• Jean-David Beyer
    Jean-David Beyer Member Posts: 2,666
    I am a homeowner, not a contractor.

    It seems to me that if the problem were due to evaporation, that only the water would evaporate because the boiling point of propylene glycol is around 370F, and water is around 212F. So if the concentration of the glycol in the water goes up, evaporation could be the cause, but if it remains the same, that leakage is more likely to be the cause. (Remember that ethylene glycol in car radiators not only lowers the freezing point, but raises the boiling point.)
  • SpeyFitter
    SpeyFitter Member Posts: 422
    Water versus Air

    I have seen radiant piping leak that was pressure tested with air to about 60 PSI before they poured the slab (so that if the concrete guys damaged the radiant tube while pouring they would know but it wouldn't flood the place and compromise their concrete pour). It held for the air test but began to leak when filled with water down the line after the concrete was poured and they wanted to get temporary heat going. It happened as a result of a staple that was put through the pipe while laying on a wood subfloor (we used a wide crown Bostitch stapler with a modified safety - effectively a jig - it's fairly reliable for not hitting pipe but sometimes it happens if you aren't paying attention to your movements).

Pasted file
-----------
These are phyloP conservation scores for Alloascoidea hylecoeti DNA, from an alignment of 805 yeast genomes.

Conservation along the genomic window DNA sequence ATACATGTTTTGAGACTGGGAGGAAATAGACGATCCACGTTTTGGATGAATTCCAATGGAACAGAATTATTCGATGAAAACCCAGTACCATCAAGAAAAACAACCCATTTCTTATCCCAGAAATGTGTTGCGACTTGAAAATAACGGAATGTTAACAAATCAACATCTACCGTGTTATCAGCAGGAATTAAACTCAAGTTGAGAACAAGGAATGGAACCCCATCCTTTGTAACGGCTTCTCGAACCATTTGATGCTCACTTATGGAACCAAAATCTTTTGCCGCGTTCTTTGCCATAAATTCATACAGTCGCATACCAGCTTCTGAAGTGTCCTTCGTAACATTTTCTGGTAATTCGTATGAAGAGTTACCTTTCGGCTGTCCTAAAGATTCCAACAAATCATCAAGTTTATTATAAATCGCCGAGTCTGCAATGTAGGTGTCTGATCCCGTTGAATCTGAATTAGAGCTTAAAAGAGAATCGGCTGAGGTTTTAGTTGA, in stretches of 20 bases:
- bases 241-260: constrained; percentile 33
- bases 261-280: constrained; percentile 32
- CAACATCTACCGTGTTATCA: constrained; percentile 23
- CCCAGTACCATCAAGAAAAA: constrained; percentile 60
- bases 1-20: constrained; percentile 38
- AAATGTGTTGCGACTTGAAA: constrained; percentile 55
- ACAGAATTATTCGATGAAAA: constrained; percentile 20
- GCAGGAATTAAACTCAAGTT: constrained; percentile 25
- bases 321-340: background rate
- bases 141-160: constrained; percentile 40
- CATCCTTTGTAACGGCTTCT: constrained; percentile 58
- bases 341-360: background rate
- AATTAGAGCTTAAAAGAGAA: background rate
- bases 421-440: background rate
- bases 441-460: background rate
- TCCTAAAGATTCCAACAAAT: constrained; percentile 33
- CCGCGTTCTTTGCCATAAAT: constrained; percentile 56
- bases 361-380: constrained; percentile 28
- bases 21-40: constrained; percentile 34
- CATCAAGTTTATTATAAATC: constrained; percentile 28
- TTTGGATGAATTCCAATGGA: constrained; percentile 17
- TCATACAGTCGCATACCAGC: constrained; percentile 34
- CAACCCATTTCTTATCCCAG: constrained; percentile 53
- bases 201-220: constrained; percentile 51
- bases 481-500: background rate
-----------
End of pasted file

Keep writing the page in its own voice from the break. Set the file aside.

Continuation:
Class 'A' Gas Fitter - Certified Hydronic Systems Designer - Journeyman Plumber
  • hot_rod
    hot_rod Member Posts: 18,923
    leaks when hot?

    I have seen system leak a bit when they are warmed up, but not when the system is off or cold.

    Crimp rings or connections are a common place to find leaks that only appear when the system is running. Look for a blueish stain around threaded joints to indicate glycol leaks.

    Also the fill glycol should be in a sealed container to prevent air (O2) from depleting the inhibitor. You really should not be loosing any to evaporation.

    Bob "hot rod" Rohr
    trainer for Caleffi NA
    Living the hydronic dream
  • Canuck_3
    Canuck_3 Member Posts: 38
    edited June 2010
    The fish that got away

    I think that's what this "leak" is going to be. I don't believe that the water evaporation is a viable argument, because we're not talking about the liquid boiling off. The alcohol in the glycol is far more volatile than water and would naturally evaporate faster.........and I realize that there isn't any evaporation in the system piping, perhaps only at the reservoir, which is open to atmosphere, except for a loose fitting lid. We've scoured the visible piping without seeing any signs of leakage. Penetration damage is also remote as the concrete is 8" thick with the tubing around center slab, and floor finish is either polished concrete or heavy ceramic overlay

    What's frustrating is that system losses are so low, (1/2 to 1-1/2 oz/day, depending on which building, with total system capacity in the area of 600-700 gal/building). We can't see a leak with the naked eye, we can't see it with thermal imaging, Doppler testing is of no use and I'm not even confident of the consulting engineer's testing as some of the results flip-flopped. In the end, if we can't give a viable reason for the glycol loss, (an alternate reason than an U/G leak in the pex), the GC will need to tear out millions of dollars of floor.

     What I find unusual is that all of the buildings leak the same. I'd understand one building having an extremely slow leak, but all of them, and all in the same range?? Too much of a coincidence for my liking.